• Let's assume Alibaba can get its hands on $27 billion in cash. What asset worth $13 billion does it have? It doesn't. Alibaba could go out and buy a company or multiple companies for $13 billion and then pass them over to Yahoo!. But there are two problems with this. If you're Yelp (YELP) - Get Report , for example, and your market cap is $4 billion but Alibaba comes to you and says it needs to buy you in three weeks to pass you over to Yahoo!, how much would you sell your company for? A lot more than $4 billion. Are you going to overpay if you're Alibaba? It's possible. Alibaba just wants to get its 384 million shares back at an agreed upon price. What Yelp is worth doesn't really matter. Also, if the deal needs to happen in three weeks, Yelp will drag its feet -- unless it gets paid.
  • Another problem with the cash-rich split-off structure is that if you're Alibaba or SoftBank why do you want to agree to a deal that helps out Yahoo! with tax savings while you don't benefit from those savings? Put yourself in their shoes. Also, if Yahoo! sells 384 million shares in Alibaba in one go, its stake is likely not going to be worth $40 billion untaxed, but less. And the clock is ticking. Three weeks goes by fast. If Yahoo! wants a deal done, it will have to make sacrifices in a number of areas.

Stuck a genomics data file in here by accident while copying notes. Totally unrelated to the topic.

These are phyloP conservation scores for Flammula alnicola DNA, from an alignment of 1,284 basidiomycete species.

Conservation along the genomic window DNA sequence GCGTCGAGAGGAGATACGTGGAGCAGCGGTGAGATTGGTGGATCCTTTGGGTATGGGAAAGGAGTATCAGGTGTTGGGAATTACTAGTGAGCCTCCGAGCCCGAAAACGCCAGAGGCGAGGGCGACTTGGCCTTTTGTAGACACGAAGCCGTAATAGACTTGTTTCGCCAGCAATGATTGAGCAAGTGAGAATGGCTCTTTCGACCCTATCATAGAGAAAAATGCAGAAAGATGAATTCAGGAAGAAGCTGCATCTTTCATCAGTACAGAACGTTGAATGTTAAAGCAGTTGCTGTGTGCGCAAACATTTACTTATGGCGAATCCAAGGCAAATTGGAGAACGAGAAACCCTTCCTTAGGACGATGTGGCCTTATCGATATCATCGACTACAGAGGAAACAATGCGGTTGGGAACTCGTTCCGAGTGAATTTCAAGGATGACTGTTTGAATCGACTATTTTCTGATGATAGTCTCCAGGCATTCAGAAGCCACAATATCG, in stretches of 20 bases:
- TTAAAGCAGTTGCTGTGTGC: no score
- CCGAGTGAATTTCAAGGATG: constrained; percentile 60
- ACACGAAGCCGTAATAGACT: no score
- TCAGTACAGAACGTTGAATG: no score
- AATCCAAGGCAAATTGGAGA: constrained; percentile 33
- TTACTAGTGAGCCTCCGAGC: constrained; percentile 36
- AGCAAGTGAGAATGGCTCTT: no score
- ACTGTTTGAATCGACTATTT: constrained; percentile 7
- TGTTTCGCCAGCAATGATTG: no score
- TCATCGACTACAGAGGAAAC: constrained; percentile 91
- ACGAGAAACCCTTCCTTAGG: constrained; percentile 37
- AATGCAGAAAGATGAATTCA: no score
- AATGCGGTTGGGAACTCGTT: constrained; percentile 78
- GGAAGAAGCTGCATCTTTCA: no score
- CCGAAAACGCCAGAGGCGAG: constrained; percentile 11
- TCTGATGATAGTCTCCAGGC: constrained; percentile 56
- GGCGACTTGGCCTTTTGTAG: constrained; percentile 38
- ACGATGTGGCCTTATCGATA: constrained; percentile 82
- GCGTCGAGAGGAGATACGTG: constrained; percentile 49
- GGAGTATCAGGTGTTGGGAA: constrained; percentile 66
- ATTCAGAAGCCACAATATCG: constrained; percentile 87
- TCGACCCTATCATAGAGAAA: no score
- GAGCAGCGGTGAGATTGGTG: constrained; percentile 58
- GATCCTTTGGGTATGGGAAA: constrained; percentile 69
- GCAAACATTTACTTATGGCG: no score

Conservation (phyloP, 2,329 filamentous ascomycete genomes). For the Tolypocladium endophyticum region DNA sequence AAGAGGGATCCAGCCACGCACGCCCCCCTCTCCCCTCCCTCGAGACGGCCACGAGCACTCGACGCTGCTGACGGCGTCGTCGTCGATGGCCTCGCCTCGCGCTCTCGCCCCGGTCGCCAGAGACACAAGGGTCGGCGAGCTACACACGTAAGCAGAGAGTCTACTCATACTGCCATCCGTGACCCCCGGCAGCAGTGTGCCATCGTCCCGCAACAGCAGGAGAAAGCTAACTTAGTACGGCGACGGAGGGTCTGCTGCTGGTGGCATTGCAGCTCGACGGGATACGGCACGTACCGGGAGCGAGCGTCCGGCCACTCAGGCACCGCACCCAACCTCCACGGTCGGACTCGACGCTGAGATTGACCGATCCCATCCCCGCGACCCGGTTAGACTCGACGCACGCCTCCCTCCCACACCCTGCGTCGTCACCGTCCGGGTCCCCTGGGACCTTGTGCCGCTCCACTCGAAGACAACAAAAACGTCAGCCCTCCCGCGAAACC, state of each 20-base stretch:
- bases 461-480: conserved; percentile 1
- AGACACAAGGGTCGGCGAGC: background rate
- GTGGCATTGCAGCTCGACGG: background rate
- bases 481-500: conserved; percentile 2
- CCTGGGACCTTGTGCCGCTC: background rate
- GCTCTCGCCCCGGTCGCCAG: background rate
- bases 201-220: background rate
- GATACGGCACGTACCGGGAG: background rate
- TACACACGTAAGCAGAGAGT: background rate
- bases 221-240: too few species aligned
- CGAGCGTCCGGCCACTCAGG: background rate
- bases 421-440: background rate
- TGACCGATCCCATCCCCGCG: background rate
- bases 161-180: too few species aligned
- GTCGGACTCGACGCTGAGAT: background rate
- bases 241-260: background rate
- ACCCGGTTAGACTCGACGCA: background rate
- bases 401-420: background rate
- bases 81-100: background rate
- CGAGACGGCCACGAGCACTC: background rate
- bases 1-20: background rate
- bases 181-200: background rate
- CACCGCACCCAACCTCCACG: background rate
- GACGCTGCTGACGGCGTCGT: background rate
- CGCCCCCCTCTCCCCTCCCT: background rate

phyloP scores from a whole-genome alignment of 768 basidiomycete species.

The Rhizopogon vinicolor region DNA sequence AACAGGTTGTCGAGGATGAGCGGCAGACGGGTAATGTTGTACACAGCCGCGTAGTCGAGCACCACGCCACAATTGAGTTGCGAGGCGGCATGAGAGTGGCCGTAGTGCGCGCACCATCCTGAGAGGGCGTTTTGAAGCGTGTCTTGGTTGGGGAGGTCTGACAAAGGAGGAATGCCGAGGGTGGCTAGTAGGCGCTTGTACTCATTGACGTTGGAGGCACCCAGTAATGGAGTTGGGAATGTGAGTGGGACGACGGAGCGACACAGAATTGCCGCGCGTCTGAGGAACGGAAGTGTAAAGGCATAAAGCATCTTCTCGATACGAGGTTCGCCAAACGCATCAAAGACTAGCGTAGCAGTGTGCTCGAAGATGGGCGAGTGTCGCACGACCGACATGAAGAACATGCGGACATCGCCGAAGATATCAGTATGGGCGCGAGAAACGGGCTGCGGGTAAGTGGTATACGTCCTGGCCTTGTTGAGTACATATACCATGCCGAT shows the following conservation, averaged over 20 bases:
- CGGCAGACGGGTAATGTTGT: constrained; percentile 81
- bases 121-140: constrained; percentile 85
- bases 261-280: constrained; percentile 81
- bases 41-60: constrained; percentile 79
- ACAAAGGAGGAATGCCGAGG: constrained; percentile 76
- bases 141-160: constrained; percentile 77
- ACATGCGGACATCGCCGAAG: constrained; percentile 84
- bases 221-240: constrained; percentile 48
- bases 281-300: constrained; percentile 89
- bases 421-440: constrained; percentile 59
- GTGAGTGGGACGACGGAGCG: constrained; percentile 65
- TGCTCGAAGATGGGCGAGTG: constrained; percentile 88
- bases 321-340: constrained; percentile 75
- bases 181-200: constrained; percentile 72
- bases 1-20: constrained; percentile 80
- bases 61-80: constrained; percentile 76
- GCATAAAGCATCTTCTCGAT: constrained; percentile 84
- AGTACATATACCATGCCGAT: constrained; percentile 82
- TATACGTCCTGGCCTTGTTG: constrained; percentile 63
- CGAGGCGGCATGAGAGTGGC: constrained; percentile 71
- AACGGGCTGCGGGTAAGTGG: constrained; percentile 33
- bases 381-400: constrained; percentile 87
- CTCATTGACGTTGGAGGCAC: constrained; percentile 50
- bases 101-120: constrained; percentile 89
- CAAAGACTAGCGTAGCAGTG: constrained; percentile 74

• Contrast all this with the idea of a reverse Morris trust. Yahoo! could have announced this structure back in November. It's all within Yahoo!'s discretion. Yahoo!'s core business goes into a separate entity and forces the market to put a value on that business. Maybe the market says it's worth a measly $6 billion (which is only 4.6 times the company's enterprise value-to-earnings before interest, taxes, depreciation and amortization). That's unlikely, although that would be more than what it's currently valued at. Maybe the market says it's worth $10 billion to $15 billion. That's more likely. The stock price will go up even though it looks to tech bloggers that nothing's happened but financial wizardry. Hey, $15 billion is $15 billion. Don't look a gift horse in the mouth. And the stakes in Alibaba and Yahoo! Japan will continue to trade at their full value but even higher because now the market knows there won't be a tax owed on the stakes later on when they're sold.
  • Reverse Morris trust = Certainty. Cash-rich spin-off = Uncertainty and Risk.

Mayer is a huge Yahoo! shareholder. At the current stock price, I estimate her five-year compensation plan is worth $500 million. If she pulled the trigger on a reverse Morris trust, it's likely that her compensation plan becomes worth well more than $650 million. Yes, you read that correctly. That's an astounding amount of compensation for a big-time CEO for five years of work. Look it up.

And no Yahoo! shareholder would begrudge Mayer for that success. That's what she negotiated. All shareholders would have participated in the upside of the stock appreciation.

Mayer would be in a very strong position to deflect a proxy contest from Starboard if it chose to move ahead with one.

I think there's a straightforward path here with a reverse Morris trust announcement, which would be a win for Mayer, a win for the company, and a win for its shareholders.

This article is commentary by an independent contributor. At the time of publication, the author held shares of YHOO and BABA.